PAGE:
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Wind developer fires back at Murray, accuses singer of trying to sabotage project  

Charles Demond is not happy.

Days after singer and part-time Gulf Shore resident Anne Murray came out publicly against a proposed wind farm near her summer home, the project’s developer fired back saying Murray’s comments will only inflame the situation there.

“It’s not helpful at all for the business of our company and wind farms at large to have someone like Anne Murray saying this is going to be a catastrophe for the area,” Demond said. “We don’t accept that and it’s categorically not true. If she did any bit of research she’d come to that conclusion herself.”

Demond’s company, Atlantic Wind Power, wants to erect between 20 and 27 100-metre tall wind turbines in the Gulf Shore area. Demond claims the turbines will be far enough away from homes and cottagers so as not to have a negative impact on area residents.

“I think it’s NIMBY (not in my backyard) on steroids. She’s 2.4 kilometres away,” he said. “If that’s an unreasonable interference with her property then I have no understanding of how society should work.”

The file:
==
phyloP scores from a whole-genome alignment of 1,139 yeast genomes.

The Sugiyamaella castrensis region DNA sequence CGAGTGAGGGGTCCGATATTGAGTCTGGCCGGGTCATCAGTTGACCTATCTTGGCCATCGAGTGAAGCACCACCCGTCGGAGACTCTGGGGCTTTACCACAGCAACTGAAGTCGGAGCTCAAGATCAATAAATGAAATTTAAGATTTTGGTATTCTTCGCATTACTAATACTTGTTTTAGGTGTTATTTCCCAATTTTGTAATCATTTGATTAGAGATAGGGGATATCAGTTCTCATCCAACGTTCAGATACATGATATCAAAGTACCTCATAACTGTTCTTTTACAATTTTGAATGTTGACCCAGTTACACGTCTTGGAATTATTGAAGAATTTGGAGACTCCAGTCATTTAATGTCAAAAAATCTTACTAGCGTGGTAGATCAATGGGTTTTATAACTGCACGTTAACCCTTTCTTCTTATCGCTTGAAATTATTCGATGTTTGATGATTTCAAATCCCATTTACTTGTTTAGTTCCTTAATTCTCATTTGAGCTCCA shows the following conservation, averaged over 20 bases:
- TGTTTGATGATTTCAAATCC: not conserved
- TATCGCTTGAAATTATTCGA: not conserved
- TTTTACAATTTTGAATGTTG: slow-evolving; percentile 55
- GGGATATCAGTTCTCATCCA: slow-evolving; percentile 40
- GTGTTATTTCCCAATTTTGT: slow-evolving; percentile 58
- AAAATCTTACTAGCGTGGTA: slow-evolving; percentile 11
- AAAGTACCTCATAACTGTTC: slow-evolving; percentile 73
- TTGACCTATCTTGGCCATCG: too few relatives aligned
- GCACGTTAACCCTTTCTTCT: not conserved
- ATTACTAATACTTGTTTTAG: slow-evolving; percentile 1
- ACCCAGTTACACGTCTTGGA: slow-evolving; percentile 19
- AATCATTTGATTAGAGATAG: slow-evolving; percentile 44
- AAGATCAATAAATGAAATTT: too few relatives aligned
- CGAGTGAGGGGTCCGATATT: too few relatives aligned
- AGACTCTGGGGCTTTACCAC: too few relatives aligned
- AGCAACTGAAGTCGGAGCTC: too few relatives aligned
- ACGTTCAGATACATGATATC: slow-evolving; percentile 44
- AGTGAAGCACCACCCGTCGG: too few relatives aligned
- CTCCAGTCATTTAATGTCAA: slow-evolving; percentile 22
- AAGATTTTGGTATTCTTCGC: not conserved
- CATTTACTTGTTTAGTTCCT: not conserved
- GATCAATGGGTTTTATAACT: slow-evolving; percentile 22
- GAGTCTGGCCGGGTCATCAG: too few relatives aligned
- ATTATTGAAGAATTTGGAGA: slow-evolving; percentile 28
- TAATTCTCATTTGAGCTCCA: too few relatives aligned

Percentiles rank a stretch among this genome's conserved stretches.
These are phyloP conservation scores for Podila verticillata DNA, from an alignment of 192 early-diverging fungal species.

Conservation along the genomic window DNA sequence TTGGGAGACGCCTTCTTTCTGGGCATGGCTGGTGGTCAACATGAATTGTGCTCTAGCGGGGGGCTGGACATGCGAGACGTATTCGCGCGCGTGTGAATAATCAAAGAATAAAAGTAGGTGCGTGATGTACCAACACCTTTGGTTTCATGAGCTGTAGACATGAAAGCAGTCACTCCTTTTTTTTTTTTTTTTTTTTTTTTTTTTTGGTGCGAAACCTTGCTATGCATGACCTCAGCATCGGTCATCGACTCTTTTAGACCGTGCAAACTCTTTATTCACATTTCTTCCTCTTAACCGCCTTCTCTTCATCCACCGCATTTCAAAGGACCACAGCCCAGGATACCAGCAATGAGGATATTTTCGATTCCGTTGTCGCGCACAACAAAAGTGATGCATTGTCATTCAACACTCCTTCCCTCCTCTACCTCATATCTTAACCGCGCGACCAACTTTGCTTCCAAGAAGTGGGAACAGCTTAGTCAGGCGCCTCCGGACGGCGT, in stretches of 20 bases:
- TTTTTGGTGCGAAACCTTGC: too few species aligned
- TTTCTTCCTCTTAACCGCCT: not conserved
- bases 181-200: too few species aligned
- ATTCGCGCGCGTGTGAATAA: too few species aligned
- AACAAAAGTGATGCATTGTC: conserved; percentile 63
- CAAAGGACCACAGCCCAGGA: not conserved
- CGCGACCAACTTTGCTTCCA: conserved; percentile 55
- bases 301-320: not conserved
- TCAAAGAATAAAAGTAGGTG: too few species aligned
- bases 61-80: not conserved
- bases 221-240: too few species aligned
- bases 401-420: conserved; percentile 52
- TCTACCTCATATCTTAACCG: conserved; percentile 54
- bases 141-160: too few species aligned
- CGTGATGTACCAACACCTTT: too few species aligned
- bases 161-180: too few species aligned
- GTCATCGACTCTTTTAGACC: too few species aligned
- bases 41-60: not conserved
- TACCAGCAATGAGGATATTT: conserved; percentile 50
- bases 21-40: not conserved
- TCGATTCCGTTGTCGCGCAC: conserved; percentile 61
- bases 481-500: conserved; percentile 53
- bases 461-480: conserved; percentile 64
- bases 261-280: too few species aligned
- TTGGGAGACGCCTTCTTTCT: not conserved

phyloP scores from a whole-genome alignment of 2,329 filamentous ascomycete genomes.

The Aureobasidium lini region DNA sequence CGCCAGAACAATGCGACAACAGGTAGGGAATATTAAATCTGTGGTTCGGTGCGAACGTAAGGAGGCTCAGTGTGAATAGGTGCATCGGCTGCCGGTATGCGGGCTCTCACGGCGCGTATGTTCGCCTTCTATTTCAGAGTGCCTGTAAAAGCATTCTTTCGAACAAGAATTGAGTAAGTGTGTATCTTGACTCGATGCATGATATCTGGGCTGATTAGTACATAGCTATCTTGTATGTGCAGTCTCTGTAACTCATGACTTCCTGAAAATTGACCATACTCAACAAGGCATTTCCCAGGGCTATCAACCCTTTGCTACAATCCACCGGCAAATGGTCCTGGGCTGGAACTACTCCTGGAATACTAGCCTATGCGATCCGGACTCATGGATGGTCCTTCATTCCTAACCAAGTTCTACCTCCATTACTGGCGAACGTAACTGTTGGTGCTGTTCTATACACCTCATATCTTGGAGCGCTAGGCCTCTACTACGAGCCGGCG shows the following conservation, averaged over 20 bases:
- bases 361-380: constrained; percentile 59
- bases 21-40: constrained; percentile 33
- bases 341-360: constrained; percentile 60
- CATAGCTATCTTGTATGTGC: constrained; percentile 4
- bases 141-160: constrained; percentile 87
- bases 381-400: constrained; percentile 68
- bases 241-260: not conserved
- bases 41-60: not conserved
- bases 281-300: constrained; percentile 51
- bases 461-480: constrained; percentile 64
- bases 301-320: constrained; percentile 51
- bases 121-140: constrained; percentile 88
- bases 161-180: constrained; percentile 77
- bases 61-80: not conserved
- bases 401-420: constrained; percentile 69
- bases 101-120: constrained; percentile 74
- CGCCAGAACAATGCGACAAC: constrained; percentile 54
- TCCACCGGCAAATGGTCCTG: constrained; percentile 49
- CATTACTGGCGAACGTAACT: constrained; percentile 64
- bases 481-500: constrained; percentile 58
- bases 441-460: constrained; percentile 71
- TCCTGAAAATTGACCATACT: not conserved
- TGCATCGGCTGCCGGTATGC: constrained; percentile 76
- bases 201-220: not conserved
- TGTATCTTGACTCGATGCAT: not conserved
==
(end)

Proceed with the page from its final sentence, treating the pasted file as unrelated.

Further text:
Murray joined a growing chorus of opponents to the proposed wind farm when she commented last week that she’d like to see the turbines moved further away from the Gulf Shore.

Demond has attempted to contact Murray, but was told by her publicist that the singer has no reason to talk to him.

Area residents have been fighting the project since it was first proposed and urged Cumberland County to set the distance between the turbines and their properties at a minimum of two kilometres. Instead, the municipality passed a bylaw setting the distance at the greater of three times the height of the turbine or 500 metres.

“We cannot have this province being led around by people who treat it as their own personal playground,” he said. “It’s insulting those people in Pugwash who support this project. Unfortunately they don’t have the bank accounts that say they’re important. I don’t accept that.”

Demond said his company wants to have a sensible dialogue with all parties regarding his proposed project, but is finding it hard to do so with all the rhetoric and misinformation out there.

By Darrell Cole

Amherst Daily News

9 July 2007

This article is the work of the source indicated. Any opinions expressed in it are not necessarily those of National Wind Watch.

The copyright of this article resides with the author or publisher indicated. As part of its noncommercial effort to present the environmental, social, scientific, and economic issues of large-scale wind power development to a global audience seeking such information, National Wind Watch endeavors to observe “fair use” as provided for in section 107 of U.S. Copyright Law and similar “fair dealing” provisions of the copyright laws of other nations. Send requests to excerpt, general inquiries, and comments via e-mail.

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